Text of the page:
HII Region Analysis in Dwarf Irregular Galaxies:

TheSlog & HIIphot

Advisors: Chris Smith & Knut Olsen


We have CTIO 4-m telescope + Mosaic wide-field CCD camera images taken in UBVRI and Halpha, [SII], and [OIII] of  three Local Group dwarf Irregular galaxies: NGC 6822, WLM, and Phoenix, taken as part of the Survey project. As a step towards understanding the mode of star formation in these galaxies, an automated method is used to derive a complete sample of HII regions in at least one of the galaxies, which would be used to compare the properties of the HII regions (through luminosity functions and distribution of morphologies) with those in other Local Group galaxies.  In particular, these galaxies appear to be dominated by bubble-type HII regions; can this impression be quantified, and is there an effect on the luminosity functions?

This project is part of the larger survey project, the Local Group Survey.

O & B stars emit on the order of 1037 erg sec-1 of Halpha -- enough flux to excite hydrogen gas to doubly ionize, producing HII regions. Dwarf irregular galaxies are particularly rich in O & B stars. As a result, these galaxies are excellent candidates for surveying the morphology, structure, and significance of these HII regions.

HII regions within NGC6822 were first identified by Hubble in 1925. Since then, there has been extensive analysis of NGC6822's galactic HII structure. Currently (as of 1988) there have been a total of 157 detected HII regions.  Surveys of NGC6822's HII regions reveal extensive gaseous structure, characteristic of the stellar formation.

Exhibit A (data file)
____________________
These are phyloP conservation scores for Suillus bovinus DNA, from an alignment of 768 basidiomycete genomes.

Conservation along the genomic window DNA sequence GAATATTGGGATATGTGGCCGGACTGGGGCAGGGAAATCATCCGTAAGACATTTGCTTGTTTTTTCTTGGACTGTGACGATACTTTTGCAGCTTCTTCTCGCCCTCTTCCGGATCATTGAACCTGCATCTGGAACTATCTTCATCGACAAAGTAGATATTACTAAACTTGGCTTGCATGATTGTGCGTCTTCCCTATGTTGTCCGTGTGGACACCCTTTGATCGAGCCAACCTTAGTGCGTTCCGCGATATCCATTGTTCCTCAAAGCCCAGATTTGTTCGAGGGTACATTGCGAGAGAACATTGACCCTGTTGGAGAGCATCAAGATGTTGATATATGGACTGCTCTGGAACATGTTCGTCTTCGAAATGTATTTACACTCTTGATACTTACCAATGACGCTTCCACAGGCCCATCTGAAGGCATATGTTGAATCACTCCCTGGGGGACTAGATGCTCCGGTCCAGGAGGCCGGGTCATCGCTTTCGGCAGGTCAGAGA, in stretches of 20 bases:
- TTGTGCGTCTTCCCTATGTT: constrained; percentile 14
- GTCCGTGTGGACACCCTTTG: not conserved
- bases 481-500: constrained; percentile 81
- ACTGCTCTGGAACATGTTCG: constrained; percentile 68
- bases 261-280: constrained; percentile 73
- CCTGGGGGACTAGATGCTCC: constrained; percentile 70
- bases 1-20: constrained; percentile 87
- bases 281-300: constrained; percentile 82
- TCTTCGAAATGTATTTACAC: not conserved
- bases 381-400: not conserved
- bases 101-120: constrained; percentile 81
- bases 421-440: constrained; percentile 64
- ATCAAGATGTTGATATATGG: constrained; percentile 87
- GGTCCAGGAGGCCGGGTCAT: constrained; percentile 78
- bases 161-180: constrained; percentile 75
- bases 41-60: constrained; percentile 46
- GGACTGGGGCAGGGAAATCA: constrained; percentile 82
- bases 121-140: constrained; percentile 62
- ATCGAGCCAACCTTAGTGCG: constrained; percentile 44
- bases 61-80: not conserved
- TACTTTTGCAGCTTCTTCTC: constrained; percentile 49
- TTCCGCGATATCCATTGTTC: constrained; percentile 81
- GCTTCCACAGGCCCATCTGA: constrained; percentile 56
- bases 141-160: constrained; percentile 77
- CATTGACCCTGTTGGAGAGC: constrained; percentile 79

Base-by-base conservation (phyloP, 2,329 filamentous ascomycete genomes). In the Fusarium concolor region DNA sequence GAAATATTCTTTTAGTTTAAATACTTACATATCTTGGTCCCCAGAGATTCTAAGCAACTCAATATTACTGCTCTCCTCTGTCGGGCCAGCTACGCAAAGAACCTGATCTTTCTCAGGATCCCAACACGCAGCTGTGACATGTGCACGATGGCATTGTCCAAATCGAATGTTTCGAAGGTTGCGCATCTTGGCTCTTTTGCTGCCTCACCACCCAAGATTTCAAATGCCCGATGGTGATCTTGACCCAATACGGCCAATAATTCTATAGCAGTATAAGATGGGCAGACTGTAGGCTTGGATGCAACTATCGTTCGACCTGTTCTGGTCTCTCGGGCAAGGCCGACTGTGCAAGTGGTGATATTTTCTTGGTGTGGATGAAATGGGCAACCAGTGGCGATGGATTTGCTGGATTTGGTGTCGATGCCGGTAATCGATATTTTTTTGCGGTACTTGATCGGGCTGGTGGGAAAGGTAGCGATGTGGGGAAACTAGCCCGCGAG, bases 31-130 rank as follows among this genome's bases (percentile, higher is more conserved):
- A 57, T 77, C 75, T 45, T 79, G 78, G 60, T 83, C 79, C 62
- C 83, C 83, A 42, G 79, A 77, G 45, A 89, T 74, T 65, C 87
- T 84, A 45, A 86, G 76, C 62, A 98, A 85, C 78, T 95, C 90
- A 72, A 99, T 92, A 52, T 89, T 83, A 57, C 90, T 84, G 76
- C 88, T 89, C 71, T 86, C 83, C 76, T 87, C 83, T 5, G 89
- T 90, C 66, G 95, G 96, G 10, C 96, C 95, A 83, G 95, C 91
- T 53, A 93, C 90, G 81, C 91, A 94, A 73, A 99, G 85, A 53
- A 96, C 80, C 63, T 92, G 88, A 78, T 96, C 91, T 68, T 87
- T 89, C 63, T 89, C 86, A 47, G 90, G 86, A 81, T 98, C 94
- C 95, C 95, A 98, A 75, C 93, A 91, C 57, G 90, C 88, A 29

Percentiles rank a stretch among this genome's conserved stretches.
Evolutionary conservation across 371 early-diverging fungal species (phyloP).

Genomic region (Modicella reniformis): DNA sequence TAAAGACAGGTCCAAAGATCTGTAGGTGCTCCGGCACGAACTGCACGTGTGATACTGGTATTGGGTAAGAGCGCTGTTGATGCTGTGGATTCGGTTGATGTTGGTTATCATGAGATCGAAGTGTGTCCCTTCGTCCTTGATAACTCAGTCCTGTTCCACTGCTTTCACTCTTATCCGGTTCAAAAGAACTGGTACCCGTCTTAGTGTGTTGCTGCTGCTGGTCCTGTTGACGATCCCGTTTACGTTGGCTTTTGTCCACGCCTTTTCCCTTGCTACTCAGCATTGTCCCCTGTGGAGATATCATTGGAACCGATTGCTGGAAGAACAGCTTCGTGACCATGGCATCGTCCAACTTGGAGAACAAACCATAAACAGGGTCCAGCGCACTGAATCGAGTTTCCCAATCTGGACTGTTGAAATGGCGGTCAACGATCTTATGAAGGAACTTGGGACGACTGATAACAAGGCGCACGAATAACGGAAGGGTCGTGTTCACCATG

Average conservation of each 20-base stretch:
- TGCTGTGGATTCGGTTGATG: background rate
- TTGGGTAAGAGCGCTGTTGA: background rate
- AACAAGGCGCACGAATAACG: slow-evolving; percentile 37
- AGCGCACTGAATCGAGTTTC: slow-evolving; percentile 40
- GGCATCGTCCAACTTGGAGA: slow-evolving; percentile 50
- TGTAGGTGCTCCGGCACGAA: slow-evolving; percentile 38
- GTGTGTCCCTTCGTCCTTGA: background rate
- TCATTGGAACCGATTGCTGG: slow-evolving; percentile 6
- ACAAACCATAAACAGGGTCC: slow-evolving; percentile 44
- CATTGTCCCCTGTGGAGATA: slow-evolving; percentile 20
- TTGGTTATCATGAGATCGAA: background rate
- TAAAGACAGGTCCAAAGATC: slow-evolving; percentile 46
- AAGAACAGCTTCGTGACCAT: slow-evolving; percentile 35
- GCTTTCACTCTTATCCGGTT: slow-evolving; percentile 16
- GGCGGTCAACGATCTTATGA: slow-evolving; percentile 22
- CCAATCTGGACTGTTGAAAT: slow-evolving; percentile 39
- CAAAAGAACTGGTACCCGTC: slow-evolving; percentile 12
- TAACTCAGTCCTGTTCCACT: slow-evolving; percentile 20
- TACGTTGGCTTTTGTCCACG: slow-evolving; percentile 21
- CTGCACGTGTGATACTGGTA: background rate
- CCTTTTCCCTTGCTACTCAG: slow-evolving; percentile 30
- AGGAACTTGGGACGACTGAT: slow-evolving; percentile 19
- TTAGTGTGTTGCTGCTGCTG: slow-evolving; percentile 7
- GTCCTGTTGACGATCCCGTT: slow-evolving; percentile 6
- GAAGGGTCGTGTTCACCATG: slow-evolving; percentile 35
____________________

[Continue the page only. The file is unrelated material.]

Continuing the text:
Hodge, et al. (1988,PASP) did a survey of HII regions in the dwarf irregular galaxy NGC682.Using a 2.1m telescope on Kitt Peak. Choosing a discernable limit of 2 x 1017 ergs cm-2 sec-1 and three aperature diameters for HII regions, they selected distinct star forming regions of NGC6822 to photometrically analyze (Fig. C), eventually producing an absolute Ha luminosity function and several diameter distributions. Hodge was limited by the telescope size, having to select regions of interest, and aperature approximation, which may lead to flux variation.

Using the CTIO 4m Blanco telescope with the 8K Mosaic imager. Unlike Hodge et al.,  we were able to sample the entire galaxy. We have one night of broadband UBVRI  images as well as narrowband Halpha, SII, and OIII images taken of the dwarf irregular galaxies NGC6822, WLM, and Phoenix. These mosaic images are approximately 2160x2160 arcseconds. With such coverage, we can perform thorough HII-region survey over each entire galaxy. In the case of NGC6822, we hope to detect additional regions, contributing to the known total. Unlike Hodge et al., the HII-region analysis will be done using an entirely automated program HIIphot (written by D. Thilker). Calibrating our NGC6822 flux counts with the accepted Hodge results,  we can then similarly analyze our two additional candidates, the WLM and Phoenix.
Figure A.                                    Figure B.

Fig. A & B above are HII emission subsection images of the galaxy NGC6822. They coorespond to the regions A and C in Hodge, et al. (1988b.). These regions are overlayed in on our H alpha emission image below (Fig C).

Figure C.

Reductions & SLOG

The process of reducing 8Kx8k Mosaic images is an extensive undertaking. Each mosaic image is composed of eight individual CCDs (known as extensions) (Fig. D). Counting each extension individually, we were initially confronted with 2270 separate images. Due to the gaps in the mosaic imager, observations of a single object are dithered. A total of four or five dithered frames are taken and eventually "stacked" to create a single, gap-free image (Fig. E). Piecing  together all extensions of each individual object and then stacking the dithered frames has taken ~60gigabytes and approximately 2 months. For a detailed description of mosaic reduction see the SLOG.